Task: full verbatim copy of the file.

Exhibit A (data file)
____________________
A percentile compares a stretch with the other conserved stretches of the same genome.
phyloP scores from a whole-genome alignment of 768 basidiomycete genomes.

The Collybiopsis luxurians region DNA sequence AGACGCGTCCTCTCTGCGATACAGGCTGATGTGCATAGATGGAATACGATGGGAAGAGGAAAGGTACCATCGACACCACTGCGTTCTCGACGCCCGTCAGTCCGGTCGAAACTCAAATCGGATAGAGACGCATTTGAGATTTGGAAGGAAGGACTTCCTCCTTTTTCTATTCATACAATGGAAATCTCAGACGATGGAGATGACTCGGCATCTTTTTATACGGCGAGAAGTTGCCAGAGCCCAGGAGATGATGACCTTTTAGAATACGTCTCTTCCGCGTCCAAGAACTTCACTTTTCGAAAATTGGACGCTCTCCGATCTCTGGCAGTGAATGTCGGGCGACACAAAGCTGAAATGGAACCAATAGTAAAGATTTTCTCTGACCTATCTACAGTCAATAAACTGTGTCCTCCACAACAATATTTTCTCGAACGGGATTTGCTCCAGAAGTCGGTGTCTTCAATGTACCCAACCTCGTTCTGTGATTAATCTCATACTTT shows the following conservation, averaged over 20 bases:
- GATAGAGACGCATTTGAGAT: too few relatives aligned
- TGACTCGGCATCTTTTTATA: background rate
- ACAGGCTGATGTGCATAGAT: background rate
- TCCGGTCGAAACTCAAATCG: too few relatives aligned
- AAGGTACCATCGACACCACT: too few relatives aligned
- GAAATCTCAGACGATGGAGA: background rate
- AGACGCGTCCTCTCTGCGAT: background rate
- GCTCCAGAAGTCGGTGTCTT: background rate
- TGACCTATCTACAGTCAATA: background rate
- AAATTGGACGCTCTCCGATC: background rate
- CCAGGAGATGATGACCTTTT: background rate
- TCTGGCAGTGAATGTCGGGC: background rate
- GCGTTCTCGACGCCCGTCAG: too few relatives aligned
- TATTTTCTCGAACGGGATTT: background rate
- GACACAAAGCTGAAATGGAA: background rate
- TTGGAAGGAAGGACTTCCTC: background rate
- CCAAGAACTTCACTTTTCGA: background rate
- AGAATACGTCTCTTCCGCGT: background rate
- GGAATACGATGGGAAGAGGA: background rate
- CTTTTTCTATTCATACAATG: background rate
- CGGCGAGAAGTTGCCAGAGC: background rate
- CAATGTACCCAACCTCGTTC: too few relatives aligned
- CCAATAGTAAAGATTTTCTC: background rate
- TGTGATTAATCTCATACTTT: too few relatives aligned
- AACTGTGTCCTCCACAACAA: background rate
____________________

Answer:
A percentile compares a stretch with the other conserved stretches of the same genome.
phyloP scores from a whole-genome alignment of 768 basidiomycete genomes.

The Collybiopsis luxurians region DNA sequence AGACGCGTCCTCTCTGCGATACAGGCTGATGTGCATAGATGGAATACGATGGGAAGAGGAAAGGTACCATCGACACCACTGCGTTCTCGACGCCCGTCAGTCCGGTCGAAACTCAAATCGGATAGAGACGCATTTGAGATTTGGAAGGAAGGACTTCCTCCTTTTTCTATTCATACAATGGAAATCTCAGACGATGGAGATGACTCGGCATCTTTTTATACGGCGAGAAGTTGCCAGAGCCCAGGAGATGATGACCTTTTAGAATACGTCTCTTCCGCGTCCAAGAACTTCACTTTTCGAAAATTGGACGCTCTCCGATCTCTGGCAGTGAATGTCGGGCGACACAAAGCTGAAATGGAACCAATAGTAAAGATTTTCTCTGACCTATCTACAGTCAATAAACTGTGTCCTCCACAACAATATTTTCTCGAACGGGATTTGCTCCAGAAGTCGGTGTCTTCAATGTACCCAACCTCGTTCTGTGATTAATCTCATACTTT shows the following conservation, averaged over 20 bases:
- GATAGAGACGCATTTGAGAT: too few relatives aligned
- TGACTCGGCATCTTTTTATA: background rate
- ACAGGCTGATGTGCATAGAT: background rate
- TCCGGTCGAAACTCAAATCG: too few relatives aligned
- AAGGTACCATCGACACCACT: too few relatives aligned
- GAAATCTCAGACGATGGAGA: background rate
- AGACGCGTCCTCTCTGCGAT: background rate
- GCTCCAGAAGTCGGTGTCTT: background rate
- TGACCTATCTACAGTCAATA: background rate
- AAATTGGACGCTCTCCGATC: background rate
- CCAGGAGATGATGACCTTTT: background rate
- TCTGGCAGTGAATGTCGGGC: background rate
- GCGTTCTCGACGCCCGTCAG: too few relatives aligned
- TATTTTCTCGAACGGGATTT: background rate
- GACACAAAGCTGAAATGGAA: background rate
- TTGGAAGGAAGGACTTCCTC: background rate
- CCAAGAACTTCACTTTTCGA: background rate
- AGAATACGTCTCTTCCGCGT: background rate
- GGAATACGATGGGAAGAGGA: background rate
- CTTTTTCTATTCATACAATG: background rate
- CGGCGAGAAGTTGCCAGAGC: background rate
- CAATGTACCCAACCTCGTTC: too few relatives aligned
- CCAATAGTAAAGATTTTCTC: background rate
- TGTGATTAATCTCATACTTT: too few relatives aligned
- AACTGTGTCCTCCACAACAA: background rate